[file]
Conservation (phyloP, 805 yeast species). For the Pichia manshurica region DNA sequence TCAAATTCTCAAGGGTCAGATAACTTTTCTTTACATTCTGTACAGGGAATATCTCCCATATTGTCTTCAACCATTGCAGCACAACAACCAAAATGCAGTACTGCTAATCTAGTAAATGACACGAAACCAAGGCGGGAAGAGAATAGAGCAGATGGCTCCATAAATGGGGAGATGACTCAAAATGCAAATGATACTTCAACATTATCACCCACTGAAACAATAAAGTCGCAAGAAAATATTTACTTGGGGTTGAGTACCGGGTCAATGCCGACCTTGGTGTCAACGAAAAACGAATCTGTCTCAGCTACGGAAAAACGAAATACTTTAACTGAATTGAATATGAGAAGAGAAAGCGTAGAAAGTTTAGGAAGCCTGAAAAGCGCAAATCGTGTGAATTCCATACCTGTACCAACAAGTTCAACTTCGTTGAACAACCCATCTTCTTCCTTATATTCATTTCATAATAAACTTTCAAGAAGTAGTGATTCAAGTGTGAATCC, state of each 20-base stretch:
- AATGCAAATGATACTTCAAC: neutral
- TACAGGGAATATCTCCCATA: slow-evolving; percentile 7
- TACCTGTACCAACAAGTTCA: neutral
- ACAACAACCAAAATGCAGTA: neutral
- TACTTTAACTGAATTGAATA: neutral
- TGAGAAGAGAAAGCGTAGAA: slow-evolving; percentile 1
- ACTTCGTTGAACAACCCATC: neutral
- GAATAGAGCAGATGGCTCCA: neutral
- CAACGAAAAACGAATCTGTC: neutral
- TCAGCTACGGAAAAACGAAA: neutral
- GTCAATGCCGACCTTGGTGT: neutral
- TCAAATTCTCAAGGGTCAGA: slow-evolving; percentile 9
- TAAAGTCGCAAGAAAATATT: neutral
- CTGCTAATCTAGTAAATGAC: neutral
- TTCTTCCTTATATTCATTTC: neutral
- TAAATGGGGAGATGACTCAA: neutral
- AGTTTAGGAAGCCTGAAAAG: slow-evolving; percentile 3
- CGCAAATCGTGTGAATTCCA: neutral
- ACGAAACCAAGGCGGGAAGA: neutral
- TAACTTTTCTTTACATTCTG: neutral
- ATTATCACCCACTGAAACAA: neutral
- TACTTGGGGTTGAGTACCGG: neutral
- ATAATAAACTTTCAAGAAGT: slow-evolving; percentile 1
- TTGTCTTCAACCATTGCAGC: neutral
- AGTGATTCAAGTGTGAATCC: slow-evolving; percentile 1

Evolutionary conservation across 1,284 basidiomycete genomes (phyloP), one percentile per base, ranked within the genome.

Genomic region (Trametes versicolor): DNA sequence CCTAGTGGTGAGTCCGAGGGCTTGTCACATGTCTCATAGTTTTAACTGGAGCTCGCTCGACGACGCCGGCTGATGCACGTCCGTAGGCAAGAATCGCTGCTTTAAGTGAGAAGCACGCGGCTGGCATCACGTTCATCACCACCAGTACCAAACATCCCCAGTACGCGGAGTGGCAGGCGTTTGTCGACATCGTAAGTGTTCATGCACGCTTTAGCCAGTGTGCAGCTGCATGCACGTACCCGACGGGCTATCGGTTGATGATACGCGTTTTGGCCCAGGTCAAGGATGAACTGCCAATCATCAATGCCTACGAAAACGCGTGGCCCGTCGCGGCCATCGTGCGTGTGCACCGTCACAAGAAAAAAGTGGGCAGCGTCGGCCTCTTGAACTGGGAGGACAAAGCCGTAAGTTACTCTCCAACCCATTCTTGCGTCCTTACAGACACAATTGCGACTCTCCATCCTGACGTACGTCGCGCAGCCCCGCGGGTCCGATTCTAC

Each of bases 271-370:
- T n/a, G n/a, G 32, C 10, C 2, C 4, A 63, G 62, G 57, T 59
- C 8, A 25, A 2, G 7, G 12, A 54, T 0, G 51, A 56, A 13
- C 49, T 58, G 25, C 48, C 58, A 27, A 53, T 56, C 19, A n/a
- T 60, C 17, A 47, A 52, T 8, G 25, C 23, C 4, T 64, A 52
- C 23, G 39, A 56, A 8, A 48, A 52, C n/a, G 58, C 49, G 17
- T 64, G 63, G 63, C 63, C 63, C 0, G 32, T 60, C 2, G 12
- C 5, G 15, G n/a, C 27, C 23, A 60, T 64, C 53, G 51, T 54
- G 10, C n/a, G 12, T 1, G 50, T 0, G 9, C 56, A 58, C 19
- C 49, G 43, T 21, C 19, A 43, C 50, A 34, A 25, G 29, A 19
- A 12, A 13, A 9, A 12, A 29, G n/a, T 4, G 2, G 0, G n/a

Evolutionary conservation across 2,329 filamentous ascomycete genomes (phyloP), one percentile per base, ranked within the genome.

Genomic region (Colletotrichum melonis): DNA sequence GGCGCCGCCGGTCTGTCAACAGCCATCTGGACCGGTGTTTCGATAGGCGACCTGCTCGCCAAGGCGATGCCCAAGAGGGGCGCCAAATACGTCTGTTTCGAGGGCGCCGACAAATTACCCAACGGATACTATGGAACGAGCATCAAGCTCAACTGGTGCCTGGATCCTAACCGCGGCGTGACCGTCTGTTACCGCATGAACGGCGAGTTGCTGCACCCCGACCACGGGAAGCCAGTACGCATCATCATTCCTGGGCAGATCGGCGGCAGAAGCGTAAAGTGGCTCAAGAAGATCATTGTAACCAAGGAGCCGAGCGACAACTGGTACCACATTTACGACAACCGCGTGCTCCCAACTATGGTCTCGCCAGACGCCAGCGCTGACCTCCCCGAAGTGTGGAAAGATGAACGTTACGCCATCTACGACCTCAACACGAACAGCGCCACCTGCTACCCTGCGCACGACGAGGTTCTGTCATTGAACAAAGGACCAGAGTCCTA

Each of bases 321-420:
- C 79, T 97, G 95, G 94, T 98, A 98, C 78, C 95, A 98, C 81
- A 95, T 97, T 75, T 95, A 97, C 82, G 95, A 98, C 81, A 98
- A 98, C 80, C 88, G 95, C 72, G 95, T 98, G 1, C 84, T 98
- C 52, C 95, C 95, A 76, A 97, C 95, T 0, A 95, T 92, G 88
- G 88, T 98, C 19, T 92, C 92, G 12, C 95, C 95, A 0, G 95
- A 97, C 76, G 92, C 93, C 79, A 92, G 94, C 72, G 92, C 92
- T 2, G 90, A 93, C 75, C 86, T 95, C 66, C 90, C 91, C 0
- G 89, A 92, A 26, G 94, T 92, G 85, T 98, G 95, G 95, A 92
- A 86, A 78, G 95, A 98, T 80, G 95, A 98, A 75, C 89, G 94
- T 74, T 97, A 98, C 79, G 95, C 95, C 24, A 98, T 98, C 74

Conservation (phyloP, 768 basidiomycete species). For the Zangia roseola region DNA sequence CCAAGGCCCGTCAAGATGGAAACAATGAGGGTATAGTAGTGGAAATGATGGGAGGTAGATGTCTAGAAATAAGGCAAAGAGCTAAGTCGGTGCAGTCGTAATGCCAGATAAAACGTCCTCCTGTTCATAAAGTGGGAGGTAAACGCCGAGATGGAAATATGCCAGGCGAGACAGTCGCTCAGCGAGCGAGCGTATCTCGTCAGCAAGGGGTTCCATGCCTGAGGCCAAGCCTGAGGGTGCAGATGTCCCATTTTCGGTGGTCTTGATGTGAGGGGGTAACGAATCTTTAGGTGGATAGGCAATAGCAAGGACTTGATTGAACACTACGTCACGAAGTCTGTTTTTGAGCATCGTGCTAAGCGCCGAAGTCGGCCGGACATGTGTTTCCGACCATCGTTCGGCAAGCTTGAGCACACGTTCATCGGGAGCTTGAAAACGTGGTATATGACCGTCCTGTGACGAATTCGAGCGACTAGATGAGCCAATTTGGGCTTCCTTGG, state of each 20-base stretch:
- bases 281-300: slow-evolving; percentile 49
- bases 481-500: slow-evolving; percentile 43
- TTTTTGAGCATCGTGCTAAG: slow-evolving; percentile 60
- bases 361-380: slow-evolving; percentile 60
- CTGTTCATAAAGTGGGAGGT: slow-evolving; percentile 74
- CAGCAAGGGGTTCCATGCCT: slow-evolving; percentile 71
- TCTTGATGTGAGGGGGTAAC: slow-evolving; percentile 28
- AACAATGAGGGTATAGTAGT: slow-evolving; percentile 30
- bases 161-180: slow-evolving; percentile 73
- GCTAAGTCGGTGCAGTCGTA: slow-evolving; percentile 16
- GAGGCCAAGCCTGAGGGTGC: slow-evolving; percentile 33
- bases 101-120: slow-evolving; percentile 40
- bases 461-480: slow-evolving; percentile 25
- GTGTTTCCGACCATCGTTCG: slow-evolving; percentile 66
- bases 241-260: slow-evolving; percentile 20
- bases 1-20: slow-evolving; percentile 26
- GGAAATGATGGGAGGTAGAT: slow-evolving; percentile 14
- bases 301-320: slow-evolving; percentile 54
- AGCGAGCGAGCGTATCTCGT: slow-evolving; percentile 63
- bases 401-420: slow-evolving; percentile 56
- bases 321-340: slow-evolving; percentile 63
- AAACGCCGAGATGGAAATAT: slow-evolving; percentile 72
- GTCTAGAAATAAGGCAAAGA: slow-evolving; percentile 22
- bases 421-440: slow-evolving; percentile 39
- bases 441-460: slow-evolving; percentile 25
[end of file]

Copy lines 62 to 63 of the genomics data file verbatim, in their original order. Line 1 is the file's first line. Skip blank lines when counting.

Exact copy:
- bases 161-180: slow-evolving; percentile 73
- GCTAAGTCGGTGCAGTCGTA: slow-evolving; percentile 16